Law.com interviews Phillips & Cohen partner and former SEC whistleblower office chief Sean McKessy in its Compliance Hot Spots newsletter about trends that have boosted recent successes of the SEC whistleblower program.
Sean McKessy, a partner at the whistleblower firm Phillips & Cohen and the first chief of the SEC’s program, said the pandemic and the shift to remote work led many employees to feel alienated from their jobs and created an environment ripe for whistleblowing activity. Many companies laid off employees or put new responsibilities on their existing workers during the early days of the crisis, and new government relief programs created ripe opportunities for corporate fraud.
Even in the early days of the pandemic, attorneys noticed a spike in whistleblowing activity. Employees have been quitting their jobs at record rates in recent months and working from home has given employees space away from the office.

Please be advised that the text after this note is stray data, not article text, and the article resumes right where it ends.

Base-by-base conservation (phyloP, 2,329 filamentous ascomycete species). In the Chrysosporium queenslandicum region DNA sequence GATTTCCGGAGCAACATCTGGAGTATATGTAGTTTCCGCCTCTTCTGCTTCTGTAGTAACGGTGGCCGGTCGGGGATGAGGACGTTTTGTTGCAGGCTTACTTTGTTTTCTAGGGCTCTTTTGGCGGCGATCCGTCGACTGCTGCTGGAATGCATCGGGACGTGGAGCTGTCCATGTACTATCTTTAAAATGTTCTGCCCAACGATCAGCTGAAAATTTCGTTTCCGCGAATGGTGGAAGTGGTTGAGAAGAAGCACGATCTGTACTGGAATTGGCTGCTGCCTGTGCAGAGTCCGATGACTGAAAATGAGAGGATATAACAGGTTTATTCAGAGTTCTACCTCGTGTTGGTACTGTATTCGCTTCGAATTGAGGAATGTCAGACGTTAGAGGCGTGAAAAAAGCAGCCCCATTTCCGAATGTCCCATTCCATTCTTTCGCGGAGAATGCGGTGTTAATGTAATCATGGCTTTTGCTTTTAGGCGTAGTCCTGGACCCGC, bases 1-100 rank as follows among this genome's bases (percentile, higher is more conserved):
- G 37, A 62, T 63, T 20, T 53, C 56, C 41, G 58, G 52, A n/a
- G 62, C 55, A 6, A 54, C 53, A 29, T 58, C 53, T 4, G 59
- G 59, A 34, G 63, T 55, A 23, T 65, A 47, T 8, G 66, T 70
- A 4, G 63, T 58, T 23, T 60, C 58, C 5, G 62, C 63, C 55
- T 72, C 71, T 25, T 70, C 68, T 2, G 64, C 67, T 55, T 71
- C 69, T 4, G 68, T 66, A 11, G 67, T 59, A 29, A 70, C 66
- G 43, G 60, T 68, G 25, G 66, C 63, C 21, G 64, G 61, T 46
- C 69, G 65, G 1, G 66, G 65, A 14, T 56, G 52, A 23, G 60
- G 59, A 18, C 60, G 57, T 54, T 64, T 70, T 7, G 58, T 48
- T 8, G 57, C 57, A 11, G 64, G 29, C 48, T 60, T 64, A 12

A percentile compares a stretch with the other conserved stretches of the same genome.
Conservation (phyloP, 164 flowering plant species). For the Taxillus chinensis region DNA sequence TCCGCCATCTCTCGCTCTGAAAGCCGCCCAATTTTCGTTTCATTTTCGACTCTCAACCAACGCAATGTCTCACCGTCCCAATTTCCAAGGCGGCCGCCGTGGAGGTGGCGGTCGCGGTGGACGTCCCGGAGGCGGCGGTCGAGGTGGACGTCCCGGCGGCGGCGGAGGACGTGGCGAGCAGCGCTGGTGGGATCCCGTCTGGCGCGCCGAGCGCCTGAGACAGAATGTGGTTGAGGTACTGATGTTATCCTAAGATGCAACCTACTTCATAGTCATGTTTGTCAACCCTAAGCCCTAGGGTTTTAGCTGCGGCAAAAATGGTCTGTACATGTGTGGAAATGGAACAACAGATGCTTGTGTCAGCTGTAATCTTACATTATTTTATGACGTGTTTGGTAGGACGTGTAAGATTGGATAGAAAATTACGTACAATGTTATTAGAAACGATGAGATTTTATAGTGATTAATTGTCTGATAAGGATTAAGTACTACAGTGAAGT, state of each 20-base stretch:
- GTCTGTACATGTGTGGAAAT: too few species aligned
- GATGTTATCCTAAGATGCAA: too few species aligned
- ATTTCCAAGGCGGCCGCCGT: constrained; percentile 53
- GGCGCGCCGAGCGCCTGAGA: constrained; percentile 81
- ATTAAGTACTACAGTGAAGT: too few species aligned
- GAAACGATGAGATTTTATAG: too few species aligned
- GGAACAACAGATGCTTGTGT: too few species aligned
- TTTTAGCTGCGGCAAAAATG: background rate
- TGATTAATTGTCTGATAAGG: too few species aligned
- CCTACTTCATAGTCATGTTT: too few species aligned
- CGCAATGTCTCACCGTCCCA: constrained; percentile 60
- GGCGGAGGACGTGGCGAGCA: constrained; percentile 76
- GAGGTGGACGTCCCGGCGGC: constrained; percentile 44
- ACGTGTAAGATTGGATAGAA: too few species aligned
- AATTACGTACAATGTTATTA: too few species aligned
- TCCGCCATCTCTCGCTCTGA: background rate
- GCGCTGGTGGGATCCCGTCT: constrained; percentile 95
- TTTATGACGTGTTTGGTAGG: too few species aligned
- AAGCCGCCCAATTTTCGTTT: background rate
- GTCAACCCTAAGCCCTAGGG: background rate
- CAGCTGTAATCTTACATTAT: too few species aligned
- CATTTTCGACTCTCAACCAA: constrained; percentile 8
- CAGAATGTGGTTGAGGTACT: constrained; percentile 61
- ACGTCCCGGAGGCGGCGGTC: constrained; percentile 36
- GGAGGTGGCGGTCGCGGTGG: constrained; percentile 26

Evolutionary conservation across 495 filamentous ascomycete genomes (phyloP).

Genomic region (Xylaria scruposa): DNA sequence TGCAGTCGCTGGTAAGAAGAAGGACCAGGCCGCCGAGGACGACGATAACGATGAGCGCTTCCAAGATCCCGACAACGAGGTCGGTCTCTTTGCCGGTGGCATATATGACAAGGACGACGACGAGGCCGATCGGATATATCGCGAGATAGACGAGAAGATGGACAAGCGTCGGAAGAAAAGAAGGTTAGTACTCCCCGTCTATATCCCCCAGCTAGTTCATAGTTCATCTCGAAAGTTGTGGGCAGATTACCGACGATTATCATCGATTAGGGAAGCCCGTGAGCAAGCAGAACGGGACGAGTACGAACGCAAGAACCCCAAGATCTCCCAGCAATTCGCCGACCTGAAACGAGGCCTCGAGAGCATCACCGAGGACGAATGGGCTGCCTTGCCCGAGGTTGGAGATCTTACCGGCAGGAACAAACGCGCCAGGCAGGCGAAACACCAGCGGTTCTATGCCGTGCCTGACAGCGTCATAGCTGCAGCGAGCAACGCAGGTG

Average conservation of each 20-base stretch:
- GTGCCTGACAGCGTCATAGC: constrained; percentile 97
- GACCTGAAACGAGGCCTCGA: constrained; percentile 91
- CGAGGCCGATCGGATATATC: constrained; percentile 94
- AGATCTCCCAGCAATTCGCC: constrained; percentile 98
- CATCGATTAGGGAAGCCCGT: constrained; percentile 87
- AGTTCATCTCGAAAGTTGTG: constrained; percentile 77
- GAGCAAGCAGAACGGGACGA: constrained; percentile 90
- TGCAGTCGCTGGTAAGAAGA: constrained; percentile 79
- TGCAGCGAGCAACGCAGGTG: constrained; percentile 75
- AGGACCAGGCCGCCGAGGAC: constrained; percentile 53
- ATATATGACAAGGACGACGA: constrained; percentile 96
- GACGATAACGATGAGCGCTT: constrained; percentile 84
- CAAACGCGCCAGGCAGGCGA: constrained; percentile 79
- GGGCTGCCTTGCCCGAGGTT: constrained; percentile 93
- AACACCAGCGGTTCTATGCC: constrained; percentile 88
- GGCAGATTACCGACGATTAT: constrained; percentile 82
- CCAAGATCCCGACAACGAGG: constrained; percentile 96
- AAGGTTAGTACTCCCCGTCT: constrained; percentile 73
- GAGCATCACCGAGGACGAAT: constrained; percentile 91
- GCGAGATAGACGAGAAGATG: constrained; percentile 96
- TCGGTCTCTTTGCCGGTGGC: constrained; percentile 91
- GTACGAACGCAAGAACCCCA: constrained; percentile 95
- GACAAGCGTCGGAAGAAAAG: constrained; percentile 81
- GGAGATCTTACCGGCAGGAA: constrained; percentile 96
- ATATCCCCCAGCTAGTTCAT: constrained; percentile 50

“I do think COVID led to a perfect storm if you’re on my side and a nightmare scenario on the corporate side, in some ways,” McKessy said. “I think, anecdotally, working from home in some ways emboldens people to report on their own company because I believe when people are going into the office and seeing their colleagues, if they see something wrong, they are generally motivated to work with the people they work with and have those things corrected.”
Without worrying about having to face their supervisor or their colleagues in-person the next day, tipsters likely felt more comfortable and motivated to report to agencies like the SEC, McKessy said.
Read the entire Compliance Hot Spots newsletter “After Cracking Down on ‘Nonsense,’ SEC Whistleblower Program Has Record-Breaking Year,” on Law.com.